using stm32f1 io peripherals



there are 2 main peripheral documents:

  1. PM0056 for core peripherals (MPU, NVIC, SCB, and STK)
  2. RM0008 for all other peripherals

step 1: find what bus the peripheral is on

for non-core peripherals: usually APB1 or APB2 (see RM0008 figure 1 or figure 2)

for core peripherals: PPB (see PM0056 table 33)

step 2: trace the pheripheral clock source

the peripheral gets its clock from its bus (usually APB1 or APB2)

APB1 and APB2 divide the AHB clock to get their clocks

the AHB clock comes from the SYSCLK which is usually the internal RC oscillator or an external crystal oscillator. this is selected in an RRC register (see RM0008 7.3.1 & 7.3.2 or 8.3.1 & 8.3.2)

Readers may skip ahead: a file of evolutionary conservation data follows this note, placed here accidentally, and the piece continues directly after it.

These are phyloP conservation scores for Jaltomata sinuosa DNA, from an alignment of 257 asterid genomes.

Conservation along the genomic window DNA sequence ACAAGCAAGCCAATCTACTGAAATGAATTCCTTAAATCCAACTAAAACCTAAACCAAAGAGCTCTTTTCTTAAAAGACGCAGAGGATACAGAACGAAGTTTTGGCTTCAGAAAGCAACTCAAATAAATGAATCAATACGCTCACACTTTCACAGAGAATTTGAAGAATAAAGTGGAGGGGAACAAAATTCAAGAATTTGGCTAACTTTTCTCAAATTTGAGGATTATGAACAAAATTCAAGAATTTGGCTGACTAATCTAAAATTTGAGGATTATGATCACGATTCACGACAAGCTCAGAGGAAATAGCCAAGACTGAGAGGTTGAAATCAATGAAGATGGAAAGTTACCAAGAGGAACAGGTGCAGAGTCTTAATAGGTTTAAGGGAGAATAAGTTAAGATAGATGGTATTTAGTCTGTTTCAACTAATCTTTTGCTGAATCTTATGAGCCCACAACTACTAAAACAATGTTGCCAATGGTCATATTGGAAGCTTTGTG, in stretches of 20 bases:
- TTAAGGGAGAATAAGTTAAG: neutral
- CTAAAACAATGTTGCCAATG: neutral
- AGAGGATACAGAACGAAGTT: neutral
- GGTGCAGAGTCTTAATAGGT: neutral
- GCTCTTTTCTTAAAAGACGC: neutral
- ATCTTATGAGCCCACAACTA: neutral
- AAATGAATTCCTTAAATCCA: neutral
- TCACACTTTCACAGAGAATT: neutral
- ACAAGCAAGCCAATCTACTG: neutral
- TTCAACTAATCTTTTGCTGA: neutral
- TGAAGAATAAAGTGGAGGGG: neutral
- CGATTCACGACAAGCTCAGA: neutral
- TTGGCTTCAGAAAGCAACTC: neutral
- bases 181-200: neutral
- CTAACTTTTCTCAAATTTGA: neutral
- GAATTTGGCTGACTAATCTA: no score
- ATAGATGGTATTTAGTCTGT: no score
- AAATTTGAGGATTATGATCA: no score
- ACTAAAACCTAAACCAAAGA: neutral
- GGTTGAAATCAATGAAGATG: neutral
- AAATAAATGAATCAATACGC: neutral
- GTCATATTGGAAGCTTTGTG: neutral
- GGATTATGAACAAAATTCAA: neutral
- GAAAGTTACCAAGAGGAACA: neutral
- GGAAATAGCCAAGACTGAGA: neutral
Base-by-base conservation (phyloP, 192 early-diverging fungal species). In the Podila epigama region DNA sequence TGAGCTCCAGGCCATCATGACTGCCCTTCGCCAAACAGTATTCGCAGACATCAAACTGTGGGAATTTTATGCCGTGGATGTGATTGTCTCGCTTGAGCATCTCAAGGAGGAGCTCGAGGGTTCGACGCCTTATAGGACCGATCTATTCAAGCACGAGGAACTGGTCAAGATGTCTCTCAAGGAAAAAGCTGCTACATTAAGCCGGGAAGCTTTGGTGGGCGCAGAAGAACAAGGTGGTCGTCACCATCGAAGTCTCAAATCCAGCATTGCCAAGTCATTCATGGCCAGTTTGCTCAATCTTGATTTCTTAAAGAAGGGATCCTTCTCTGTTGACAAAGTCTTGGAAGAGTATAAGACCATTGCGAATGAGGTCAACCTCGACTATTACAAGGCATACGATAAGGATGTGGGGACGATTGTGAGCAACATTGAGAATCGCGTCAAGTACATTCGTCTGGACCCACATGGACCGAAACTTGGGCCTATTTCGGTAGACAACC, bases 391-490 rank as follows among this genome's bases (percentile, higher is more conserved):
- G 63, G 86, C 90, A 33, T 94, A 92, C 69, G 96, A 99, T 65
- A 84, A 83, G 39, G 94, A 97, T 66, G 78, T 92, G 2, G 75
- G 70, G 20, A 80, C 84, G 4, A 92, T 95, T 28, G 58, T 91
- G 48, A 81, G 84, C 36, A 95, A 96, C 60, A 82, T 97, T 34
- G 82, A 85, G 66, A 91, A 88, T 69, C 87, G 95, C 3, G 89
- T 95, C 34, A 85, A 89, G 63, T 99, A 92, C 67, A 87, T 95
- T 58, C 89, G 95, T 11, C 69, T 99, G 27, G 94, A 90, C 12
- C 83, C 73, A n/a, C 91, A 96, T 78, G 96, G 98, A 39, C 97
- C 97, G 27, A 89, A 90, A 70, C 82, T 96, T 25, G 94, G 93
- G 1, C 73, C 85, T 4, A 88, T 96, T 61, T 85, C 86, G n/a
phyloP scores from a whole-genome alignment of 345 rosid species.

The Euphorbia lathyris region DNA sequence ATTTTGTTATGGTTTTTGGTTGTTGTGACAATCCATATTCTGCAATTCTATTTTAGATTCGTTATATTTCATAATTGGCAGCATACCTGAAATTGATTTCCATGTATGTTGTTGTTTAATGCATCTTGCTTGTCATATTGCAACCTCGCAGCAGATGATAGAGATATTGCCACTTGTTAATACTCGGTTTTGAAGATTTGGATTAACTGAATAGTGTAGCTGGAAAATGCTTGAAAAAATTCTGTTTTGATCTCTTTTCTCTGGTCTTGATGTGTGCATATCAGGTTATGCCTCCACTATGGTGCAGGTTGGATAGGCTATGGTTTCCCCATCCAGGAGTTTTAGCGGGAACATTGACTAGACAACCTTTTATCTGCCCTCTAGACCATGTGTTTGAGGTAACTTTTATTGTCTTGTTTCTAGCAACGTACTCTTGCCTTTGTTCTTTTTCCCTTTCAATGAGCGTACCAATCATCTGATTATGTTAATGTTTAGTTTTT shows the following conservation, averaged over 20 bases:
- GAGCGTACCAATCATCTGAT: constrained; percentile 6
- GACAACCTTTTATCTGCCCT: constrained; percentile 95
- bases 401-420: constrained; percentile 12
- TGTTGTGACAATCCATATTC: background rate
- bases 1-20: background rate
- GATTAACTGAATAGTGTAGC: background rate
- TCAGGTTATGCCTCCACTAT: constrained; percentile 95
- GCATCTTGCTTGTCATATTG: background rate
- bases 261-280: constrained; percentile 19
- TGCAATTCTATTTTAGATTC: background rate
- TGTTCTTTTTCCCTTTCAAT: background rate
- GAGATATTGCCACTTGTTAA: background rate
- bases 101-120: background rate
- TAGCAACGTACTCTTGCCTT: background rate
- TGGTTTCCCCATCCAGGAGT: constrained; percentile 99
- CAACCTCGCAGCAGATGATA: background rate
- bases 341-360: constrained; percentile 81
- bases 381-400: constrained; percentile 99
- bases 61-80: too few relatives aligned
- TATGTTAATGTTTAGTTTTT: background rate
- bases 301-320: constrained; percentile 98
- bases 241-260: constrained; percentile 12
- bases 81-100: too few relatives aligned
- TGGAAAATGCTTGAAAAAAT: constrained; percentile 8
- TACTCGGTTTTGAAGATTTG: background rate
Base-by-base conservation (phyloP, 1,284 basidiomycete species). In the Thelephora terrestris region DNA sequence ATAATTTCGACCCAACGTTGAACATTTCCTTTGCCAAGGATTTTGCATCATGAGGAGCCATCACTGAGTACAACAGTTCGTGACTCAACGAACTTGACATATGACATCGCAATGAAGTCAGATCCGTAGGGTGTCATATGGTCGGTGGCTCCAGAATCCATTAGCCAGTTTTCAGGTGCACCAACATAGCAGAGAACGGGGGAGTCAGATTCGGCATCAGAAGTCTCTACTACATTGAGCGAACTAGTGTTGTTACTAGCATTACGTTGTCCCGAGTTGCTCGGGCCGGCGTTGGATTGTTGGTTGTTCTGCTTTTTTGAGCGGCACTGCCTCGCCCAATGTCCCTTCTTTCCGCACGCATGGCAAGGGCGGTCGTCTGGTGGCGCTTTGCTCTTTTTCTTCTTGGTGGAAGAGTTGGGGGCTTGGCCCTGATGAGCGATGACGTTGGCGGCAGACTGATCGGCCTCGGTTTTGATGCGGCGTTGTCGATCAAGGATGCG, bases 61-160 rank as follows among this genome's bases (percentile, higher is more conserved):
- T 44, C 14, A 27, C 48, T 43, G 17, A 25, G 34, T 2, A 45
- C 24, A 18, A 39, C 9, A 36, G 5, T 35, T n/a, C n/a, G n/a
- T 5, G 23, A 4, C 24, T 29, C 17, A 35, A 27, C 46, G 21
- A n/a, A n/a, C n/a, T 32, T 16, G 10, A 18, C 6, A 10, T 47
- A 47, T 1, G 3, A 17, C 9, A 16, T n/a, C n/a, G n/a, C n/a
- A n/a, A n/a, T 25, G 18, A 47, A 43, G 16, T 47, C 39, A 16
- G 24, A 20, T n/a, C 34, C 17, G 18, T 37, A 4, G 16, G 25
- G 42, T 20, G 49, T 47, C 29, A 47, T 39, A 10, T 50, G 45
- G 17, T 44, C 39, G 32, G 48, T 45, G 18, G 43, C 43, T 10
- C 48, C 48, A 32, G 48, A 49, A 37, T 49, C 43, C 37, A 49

most peripheral clocks are disabled by default. they will need to be manually enabled via the RRC registers (see RM0008 7 or 8)

step 3: find the peripheral base address

for non-core peripherals: see RM0008 3.3, table 3

for core peripherals: see PM0056 4.1, table 33

step 4: find the peripheral register descriptions

RM0008 will usually have a major section for each peripheral with a sub-section for its registers. here are some:

step 5: if the peripheral can control I/O pins, check alternate function I/O mapping

by default, I/O pins are mapped as GPIO. if different functionality is needed, the pins need to be placed in alternate function mode (see RM0008 9.2.1 and 9.2.2)

when a pin is in alternate function mode, its alternate function is determined by its alternate function mapping (see RM0008 9.4.2 and 9.4.7)


  1. start SYSCLK
    1. start desired SYSCLK source
    2. wait for starting to complete
    3. switch to desired SYSCLK source
    4. disable old SYSCLK source
  2. set up bus clocks
    1. set clock divider for AHB
    2. set clock divider for APB1 or APB2
      • APB1 cannot exceed 36Mhz!
  3. enable bus clock for peripheral
  4. (if necessary) set up pheripheral alternate function I/O pins
  5. set up peripheral